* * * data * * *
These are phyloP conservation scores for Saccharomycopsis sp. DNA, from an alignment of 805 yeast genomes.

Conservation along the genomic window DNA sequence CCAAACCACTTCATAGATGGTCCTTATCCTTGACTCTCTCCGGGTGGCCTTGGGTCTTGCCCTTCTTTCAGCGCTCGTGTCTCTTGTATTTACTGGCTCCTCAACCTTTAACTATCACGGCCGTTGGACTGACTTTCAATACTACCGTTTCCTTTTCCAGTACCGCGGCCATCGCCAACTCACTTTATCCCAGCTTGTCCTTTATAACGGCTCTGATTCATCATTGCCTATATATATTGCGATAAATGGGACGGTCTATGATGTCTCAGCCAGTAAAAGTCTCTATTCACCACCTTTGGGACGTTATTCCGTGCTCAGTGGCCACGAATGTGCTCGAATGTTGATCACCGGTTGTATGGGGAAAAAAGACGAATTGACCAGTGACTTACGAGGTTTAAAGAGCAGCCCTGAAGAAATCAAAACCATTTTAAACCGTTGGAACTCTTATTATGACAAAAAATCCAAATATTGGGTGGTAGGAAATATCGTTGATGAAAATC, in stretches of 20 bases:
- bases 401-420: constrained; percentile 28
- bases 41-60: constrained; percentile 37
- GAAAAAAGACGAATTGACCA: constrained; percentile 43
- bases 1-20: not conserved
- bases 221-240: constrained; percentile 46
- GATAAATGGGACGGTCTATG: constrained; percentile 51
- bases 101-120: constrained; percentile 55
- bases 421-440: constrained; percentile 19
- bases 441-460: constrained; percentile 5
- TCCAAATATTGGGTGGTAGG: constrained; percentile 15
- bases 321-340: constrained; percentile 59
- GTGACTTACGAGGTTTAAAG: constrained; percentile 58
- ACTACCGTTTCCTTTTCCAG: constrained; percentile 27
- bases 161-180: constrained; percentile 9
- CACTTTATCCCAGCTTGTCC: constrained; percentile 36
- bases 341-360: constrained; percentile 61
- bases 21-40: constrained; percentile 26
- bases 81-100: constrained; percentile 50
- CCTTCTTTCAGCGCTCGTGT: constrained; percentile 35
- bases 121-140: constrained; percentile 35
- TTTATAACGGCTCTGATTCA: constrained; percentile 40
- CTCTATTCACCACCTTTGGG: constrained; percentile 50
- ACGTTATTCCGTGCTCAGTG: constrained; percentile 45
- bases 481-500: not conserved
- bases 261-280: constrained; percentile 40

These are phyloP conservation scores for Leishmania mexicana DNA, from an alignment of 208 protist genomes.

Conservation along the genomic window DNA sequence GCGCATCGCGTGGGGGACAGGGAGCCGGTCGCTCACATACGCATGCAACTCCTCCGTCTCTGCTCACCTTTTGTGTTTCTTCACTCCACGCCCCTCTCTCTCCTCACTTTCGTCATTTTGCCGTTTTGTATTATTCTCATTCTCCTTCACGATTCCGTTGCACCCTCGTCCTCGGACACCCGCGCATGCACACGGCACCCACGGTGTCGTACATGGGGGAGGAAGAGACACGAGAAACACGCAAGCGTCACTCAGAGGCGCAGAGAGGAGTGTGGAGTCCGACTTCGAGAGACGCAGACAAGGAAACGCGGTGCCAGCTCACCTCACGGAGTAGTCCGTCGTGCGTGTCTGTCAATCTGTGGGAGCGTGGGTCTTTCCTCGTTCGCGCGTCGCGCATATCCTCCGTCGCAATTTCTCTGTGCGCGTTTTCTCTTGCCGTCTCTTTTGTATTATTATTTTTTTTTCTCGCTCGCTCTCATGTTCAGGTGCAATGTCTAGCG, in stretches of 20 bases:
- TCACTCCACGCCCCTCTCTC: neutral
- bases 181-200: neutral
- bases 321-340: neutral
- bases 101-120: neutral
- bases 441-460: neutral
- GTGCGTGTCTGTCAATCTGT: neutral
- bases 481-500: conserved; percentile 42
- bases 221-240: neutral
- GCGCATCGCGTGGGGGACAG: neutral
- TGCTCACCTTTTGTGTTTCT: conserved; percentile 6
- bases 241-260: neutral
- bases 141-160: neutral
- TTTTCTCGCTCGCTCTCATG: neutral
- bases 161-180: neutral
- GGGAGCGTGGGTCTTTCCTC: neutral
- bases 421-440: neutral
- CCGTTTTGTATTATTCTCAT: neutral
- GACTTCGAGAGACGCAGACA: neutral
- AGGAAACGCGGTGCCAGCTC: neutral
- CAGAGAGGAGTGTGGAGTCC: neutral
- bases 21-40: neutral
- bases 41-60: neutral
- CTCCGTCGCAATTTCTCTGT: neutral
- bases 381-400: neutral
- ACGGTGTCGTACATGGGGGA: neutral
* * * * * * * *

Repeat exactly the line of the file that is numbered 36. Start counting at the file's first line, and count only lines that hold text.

- bases 481-500: conserved; percentile 42